A theatrical welcome to Simon Rees: Dramaturg



I work as a dramaturg in theatres and opera houses, providing dramaturgy - translations, surtitles, programme articles, lectures and research - on a freelance basis.

Opera Surtitles

I translate the librettos of operas from Italian, German, French, Czech, Russian and Hungarian and convert them into English surtitles to be shown on screens in theatres during performances, so that the audience can understand what is being sung, and the story-line behind the performance.

Theatre Surtitles

I also provide surtitles for spoken theatre, often using English translations of Welsh or other languages. These are displayed on screens for the benefit of the audience.

Libretto Translator

I have worked as a translator for thirty years, translating short stories, poems and non-fiction from Italian, French and German into English.

Pre-Performance Speaker and Art History / Music Lecturer

I began my career as a lecturer at Kyoto University. For twenty-three years I gave pre-performance talks for Welsh National Opera at the New Theatre, Cardiff and the Wales Millennium Centre. I currently lecture on opera, song, orchestral and chamber music, fiction, poetry and art. Venues have included the National Museum of Wales and the Royal College of Physicians, London.  I offer my services as a lecturer on a wide variety of topics related to music, literature and the arts.

View example pre-performance opera introduction presentations from WNO here:

Opera Tour Guide

I have lectured on opera tours for Martin Randall Travel since 1999, taking groups of opera-goers to festivals all over Europe, including Salzburg, Savonlinna, Berlin, Pesaro, Aix en Provence, Torre del Lago Puccini and Drottningholm. I have also acted as a guide on these tours. Please approach me if you are interested in booking me for similar tours.


opera dramaturg 


My first novel, The Devil's Looking-Glass, was published in 1985 by Methuen, and won a Trask Prize. Since then I have published two novels with Penguin, and have recently published three novels and a play, available on Amazon Kindle.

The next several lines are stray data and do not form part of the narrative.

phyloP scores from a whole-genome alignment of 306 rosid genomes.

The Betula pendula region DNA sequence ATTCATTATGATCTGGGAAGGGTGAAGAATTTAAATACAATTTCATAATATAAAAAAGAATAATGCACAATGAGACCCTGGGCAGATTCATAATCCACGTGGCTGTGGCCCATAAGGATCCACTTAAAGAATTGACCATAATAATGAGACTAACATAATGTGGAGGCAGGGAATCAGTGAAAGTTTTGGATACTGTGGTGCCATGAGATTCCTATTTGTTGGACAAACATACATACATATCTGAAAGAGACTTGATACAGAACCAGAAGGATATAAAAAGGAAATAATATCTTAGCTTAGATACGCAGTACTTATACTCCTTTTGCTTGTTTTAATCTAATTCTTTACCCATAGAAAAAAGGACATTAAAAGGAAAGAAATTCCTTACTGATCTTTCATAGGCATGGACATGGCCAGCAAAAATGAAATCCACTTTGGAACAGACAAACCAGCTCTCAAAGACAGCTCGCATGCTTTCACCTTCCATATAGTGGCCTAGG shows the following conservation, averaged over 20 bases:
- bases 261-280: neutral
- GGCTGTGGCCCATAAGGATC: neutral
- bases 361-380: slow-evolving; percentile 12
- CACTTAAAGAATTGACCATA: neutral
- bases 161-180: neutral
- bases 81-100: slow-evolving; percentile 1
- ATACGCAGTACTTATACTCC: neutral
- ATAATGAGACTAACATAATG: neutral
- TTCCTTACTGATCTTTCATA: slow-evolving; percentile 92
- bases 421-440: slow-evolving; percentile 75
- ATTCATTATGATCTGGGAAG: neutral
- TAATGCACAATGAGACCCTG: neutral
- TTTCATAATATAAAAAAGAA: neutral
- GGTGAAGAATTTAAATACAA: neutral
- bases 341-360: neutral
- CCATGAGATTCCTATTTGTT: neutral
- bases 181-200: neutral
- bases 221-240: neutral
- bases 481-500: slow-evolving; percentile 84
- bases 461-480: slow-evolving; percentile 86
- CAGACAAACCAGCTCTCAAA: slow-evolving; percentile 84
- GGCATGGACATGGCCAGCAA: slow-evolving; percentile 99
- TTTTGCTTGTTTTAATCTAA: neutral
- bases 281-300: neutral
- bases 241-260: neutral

My first collection of poems, The New World, was published in 1984. I have since published poems in Poetry Wales, Poetry Salzburg Review, Borderlines, Fourteen, Candelabrum, Light and other magazines in Britain and abroad.

In 2014 Poetry Salzburg published my latest collection of contemporary poetry, much inspired by my life in Wales. As a British poet I write my poetry collections in the contemporary style but often with deep historical references. 


I write lyrics for composers to set for voice with piano or other instruments, and have recently worked with the Welsh composers Mervyn Burtch, Peter Reynolds, Ross Cohen and Dan Phelps. Songs of mine have been performed by Gail Pearson, Kate Woolveridge and other Welsh singers.


I wrote the world's shortest opera, The Sands of Time, with Peter Reynolds, and this appeared on Record Breakers and in the Guinness Book of Records. I also wrote The Fifer with Scottish composer Peter Davidson, Twm Sion Cati and The Song Contest with Mervyn Burtch, and am planning further work.

Writing Mentor

I helped set up the Verbal Arts Association with poet Anne Cluysenaar and others in the early eighties, promoting creative writing teaching in schools and colleges. I have mentored novelist for Literature Wales (formerly the Welsh Academy and Academi) and seen several of my mentorees into print. I am available for mentoring and editing services for fiction, non-fiction and poetry on a freelance basis.

Historical Researcher

I began my work as a historical researcher for a book by the late Lord Rothschild on his family history, and have engaged in historical research for many opera productions by Welsh National Opera and other companies, as well as conducting research for my own historical novels. I am willing to undertake or consult on historical research for your projects on a freelance basis.

For further information on any of the above services please click the linked section title or email: simon.rees@dramaturg.co.uk



Author and Poet


It takes a bit of nerve to describe yourself as a poet. After all, think of the competition! Shakespeare, Milton, Pope, Dryden, Tennyson, Eliot, Heaney...
But all it means is that you write poetry. And a poem can be as short as this one: